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NikolaTomic
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PostPosted: Tue Feb 12, 2019 1:18 pm    Post subject: Re: GREAT stuff, for what it's worth coming from me! Reply with quote

NickD wrote:
Aside from this remark, I'll pretty much stay out of this! You expert teachers have MUCH more to contribute that I do. I just wanted to trigger a discussion. It is most intersting to see what you all do with beginning students. as a "geezer" player, I love to see ideas that can help ME!

I liked Vizzutti's remarks about striving to keep tension it of the game. This is a BIG challenge I am working with in my own playing right now.

Thanks for sharing. Now, I'll lurk while all of you put some clarity on all of this.

ND


You are a brilliant player and I have been enjoying your blog since you first shared it here. I'm sure you are a great teacher as well. I am feeling sorry to have distracted people from your work by opening what seems to be a can of worms. Thank you for sharing your ideas and experiences so generously.
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JayKosta
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PostPosted: Tue Feb 12, 2019 2:17 pm    Post subject: Reply with quote

I found this "Vizzutti-Basics" info from the linked TM site very interesting about how to teach the beginning mechanics of mpc placement and embouchure -

"One should be able to speak with the corners held firmly. Do not encourage the student to pull the corners back in a smile. Please use common sense. Embouchures vary from human to human like everything else due to variations in physical makeup such as differences in our teeth, jaws, chins and lips.

With the horn in hands, lips moistened and the new embouchure in place, instruct the student to once again create the long sustained air flow through the mouthpiece and horn in an aggressive fashion. You may hear the first note at this point. If not, repeat the routine asking students to put their lips a bit closer together. Remember not to create a pass/fail situation. Any result is OK. Sooner or later the result will be spectacular."

Jay
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Billy B
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PostPosted: Fri Feb 15, 2019 6:18 am    Post subject: Reply with quote

no
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PostPosted: Sat Feb 16, 2019 12:29 am    Post subject: Reply with quote

What fascinates me, in teaching beginners, and this is tangental to this discussion, is what the first pitch is they produce with open fingering. Most common is C below the stave (which is what I demonstrate), but 1 in 5 seem produce G much more easily, even 3rd space C. Then there is the odd one that cannot get a pitch in the range of the trumpet at all, just producing noises in the pedal range. I assume something in the teeth/lip setup causes this. The variation can make using some band method books problematic depending where they start their first exercises.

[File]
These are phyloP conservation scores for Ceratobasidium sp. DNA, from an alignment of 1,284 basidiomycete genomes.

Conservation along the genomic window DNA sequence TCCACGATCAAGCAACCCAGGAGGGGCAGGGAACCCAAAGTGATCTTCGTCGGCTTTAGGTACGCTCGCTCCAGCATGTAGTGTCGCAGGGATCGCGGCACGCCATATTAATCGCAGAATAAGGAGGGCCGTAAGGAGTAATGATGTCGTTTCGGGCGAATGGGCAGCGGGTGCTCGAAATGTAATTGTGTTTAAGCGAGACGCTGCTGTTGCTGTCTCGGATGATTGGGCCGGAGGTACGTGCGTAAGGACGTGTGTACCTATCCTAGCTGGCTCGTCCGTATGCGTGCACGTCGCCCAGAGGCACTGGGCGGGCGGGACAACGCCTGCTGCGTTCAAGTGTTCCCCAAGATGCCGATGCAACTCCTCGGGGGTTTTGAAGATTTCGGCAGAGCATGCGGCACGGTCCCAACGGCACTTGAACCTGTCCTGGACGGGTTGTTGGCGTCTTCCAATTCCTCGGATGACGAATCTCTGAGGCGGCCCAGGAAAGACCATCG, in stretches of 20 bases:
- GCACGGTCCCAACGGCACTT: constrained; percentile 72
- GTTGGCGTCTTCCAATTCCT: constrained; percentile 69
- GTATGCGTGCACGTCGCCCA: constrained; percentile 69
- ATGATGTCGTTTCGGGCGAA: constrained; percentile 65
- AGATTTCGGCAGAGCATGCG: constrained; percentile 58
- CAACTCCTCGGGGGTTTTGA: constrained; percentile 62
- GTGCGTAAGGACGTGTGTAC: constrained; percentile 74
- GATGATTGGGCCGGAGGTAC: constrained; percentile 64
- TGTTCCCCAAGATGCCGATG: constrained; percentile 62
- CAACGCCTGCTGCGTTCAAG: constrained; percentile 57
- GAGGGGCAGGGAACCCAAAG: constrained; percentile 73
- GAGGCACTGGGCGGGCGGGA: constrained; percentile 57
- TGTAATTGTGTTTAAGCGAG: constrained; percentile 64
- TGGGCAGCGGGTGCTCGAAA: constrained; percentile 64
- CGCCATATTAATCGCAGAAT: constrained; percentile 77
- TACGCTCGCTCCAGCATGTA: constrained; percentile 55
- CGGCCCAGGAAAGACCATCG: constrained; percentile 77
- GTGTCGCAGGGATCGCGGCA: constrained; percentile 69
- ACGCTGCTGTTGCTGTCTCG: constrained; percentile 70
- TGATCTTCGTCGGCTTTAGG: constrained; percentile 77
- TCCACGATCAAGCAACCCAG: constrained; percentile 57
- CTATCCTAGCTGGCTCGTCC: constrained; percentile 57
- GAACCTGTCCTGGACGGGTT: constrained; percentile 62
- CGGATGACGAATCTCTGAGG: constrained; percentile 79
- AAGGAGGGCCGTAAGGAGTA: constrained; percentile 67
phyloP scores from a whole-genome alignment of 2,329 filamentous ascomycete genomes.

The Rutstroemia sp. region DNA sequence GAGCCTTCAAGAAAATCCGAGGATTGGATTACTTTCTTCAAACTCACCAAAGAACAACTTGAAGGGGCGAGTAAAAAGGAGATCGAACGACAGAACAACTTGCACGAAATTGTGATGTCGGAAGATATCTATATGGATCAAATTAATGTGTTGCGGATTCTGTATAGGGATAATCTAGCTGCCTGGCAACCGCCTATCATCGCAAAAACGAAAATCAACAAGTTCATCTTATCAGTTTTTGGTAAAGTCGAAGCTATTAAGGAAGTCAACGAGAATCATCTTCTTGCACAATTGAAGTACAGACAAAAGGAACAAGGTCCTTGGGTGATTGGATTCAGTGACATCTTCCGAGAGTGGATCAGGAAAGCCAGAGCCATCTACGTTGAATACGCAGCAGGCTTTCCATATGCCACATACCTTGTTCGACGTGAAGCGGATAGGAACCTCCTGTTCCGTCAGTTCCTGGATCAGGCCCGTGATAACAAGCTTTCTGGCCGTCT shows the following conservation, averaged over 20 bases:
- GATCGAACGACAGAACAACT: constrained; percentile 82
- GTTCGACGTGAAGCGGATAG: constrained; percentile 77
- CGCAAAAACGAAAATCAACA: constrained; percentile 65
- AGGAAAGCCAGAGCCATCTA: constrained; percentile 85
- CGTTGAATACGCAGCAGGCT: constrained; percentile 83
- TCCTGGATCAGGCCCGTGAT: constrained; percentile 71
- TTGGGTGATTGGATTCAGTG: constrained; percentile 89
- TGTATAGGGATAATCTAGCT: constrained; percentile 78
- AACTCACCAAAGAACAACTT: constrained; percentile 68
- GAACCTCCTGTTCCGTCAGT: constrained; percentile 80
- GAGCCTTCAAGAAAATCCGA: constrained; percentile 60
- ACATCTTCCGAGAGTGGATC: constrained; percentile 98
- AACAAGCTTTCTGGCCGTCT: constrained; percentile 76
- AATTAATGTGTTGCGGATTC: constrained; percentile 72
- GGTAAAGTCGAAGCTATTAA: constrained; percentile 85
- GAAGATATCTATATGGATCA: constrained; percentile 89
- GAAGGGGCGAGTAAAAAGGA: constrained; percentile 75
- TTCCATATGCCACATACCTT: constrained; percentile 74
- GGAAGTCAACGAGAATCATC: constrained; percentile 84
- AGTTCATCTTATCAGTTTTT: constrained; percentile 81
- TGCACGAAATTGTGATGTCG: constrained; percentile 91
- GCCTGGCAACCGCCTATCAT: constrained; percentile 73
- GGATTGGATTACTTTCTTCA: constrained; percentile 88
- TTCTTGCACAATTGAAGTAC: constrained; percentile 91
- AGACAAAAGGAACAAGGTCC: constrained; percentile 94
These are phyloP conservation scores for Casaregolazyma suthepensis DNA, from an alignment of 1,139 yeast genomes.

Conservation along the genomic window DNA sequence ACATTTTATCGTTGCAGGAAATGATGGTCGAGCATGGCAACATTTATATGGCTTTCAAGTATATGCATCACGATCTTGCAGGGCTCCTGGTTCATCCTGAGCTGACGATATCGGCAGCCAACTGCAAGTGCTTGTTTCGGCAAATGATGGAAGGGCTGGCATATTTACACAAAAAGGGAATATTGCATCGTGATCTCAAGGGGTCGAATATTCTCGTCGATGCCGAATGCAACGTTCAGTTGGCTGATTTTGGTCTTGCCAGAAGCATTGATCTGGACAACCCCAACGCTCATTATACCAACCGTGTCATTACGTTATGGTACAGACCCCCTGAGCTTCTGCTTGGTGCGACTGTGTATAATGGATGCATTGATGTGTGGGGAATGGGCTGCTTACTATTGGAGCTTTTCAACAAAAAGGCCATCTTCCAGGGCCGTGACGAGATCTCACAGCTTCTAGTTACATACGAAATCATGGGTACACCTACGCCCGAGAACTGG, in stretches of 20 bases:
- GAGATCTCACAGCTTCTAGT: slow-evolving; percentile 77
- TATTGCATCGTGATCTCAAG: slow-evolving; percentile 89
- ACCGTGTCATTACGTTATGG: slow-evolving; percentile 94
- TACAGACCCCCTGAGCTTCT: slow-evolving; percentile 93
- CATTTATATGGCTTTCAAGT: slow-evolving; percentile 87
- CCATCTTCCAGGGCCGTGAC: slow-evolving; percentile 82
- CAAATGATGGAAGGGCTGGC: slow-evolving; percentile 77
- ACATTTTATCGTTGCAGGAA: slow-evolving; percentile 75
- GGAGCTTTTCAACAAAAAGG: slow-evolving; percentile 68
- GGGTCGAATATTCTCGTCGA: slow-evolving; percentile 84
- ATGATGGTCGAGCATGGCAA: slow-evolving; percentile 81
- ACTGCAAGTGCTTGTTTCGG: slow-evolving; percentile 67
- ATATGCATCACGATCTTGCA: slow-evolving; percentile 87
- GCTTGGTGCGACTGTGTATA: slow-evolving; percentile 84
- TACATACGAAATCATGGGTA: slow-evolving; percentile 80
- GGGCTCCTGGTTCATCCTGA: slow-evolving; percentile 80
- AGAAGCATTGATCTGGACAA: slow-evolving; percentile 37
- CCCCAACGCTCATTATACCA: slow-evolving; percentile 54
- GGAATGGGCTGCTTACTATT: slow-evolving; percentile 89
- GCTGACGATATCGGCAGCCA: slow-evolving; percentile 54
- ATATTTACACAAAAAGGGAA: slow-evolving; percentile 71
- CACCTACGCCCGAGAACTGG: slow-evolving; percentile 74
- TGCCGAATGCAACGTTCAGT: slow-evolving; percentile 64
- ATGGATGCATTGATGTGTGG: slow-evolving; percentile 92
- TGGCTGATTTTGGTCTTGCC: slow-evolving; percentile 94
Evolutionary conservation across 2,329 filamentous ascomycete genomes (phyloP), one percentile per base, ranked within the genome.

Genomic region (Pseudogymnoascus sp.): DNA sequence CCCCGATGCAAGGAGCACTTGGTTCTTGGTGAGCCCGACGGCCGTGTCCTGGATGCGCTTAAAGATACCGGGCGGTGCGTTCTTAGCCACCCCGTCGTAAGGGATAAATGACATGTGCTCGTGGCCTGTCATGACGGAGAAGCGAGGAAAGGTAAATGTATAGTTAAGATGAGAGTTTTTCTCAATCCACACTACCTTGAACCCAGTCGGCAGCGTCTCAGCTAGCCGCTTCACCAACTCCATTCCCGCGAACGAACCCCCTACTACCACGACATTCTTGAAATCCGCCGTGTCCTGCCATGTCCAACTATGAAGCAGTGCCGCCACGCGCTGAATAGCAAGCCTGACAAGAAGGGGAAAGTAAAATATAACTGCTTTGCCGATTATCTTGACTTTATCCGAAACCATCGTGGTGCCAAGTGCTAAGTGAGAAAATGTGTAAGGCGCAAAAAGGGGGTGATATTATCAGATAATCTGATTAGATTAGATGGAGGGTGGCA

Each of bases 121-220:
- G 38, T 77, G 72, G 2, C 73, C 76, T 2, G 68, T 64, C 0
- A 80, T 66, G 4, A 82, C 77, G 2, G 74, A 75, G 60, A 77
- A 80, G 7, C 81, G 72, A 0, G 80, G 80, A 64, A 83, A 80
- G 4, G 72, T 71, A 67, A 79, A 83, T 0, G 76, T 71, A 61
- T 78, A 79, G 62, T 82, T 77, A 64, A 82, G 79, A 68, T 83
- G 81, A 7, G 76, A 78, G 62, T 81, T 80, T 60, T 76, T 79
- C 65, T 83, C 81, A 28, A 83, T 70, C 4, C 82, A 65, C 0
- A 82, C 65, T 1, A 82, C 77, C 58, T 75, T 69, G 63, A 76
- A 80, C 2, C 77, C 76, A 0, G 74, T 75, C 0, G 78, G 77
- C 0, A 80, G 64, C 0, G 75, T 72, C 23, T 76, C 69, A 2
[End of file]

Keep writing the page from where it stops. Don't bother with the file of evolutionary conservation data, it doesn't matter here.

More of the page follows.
BTW I sometimes get them to buzz on the mouthpiece first, sometimes not. It easier to get a sound with the mouthpiece in the trumpet than without. After learning to play the clarinet recently I think the trumpet is way easier
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PostPosted: Sat Feb 16, 2019 5:51 am    Post subject: Reply with quote

Edited

Last edited by dstpt on Sun Feb 24, 2019 4:02 am; edited 2 times in total
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iiipopes
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PostPosted: Sat Feb 16, 2019 7:47 am    Post subject: Reply with quote

Nick is correct. The embouchure of brass playing is really nothing more than an application of Bernoulli's principle. So whatever can help a beginning student to get a sustained controlled embouchure going is what should be used; which method helps any particular student may be different for different students.
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PostPosted: Mon Feb 18, 2019 12:04 am    Post subject: Reply with quote

veery715 wrote:

I take the liberty of linking a post from Allen Vizzutti on the other forum, TrumpetMaster.

http://www.trumpetmaster.com/threads/vizzutti-basics-for-beginning-brass.21437/


Thank you so for the link to this insightful post. Being a "buzzer" for many years I am now in my forties learning to rather blow into the instrument (or even only sigh like demonstraded by Paul Mayes in one of his recent videos) instead of buzzing ... but unlearning to buzz is so painstakingly slow, I wish I´d never started to do so.
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tworx1957
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PostPosted: Wed Feb 20, 2019 9:27 pm    Post subject: Reply with quote

Take a look at the blog at www.trumpetworx.com
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Denny Schreffler
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PostPosted: Fri Feb 22, 2019 1:22 pm    Post subject: Reply with quote

Billy B wrote:
no


Last nite, I somehow got started on a thread that was responding to this thread.

I hope that Billy B does not mind that I'm posting one of his teaching videos.

This is the way the non-buzzing approach works. The lips are induced to oscillate (buzz) by the acoustic impedance from the pipe.

We do not consciously "buzz our lips."

Buzzing into the mpc works, too, but the sound that non-buzz beginners get after only a lesson or two and the natural "feel" that they achieve by using about the same amount of breath that one would use to sing, rather than "blowing," is astounding if you're used to hearing the typical "beginner" sound.

Billy B → → https://drive.google.com/file/d/1y0uuFa59brVvSCcdo49YT6OeDOSeEq_q/preview?fbclid=IwAR3398ByC5Pw8kyH0DK5V_Cs6gwkxX1e96_lNWP4cLsfSNzwYdmIWQmE7TI

And, as usual, I'll strongly recommend Greg Spence's WindWorks / Mystery to Mastery
https://www.youtube.com/watch?v=XZRanehR-Jg&t=440s


-Denny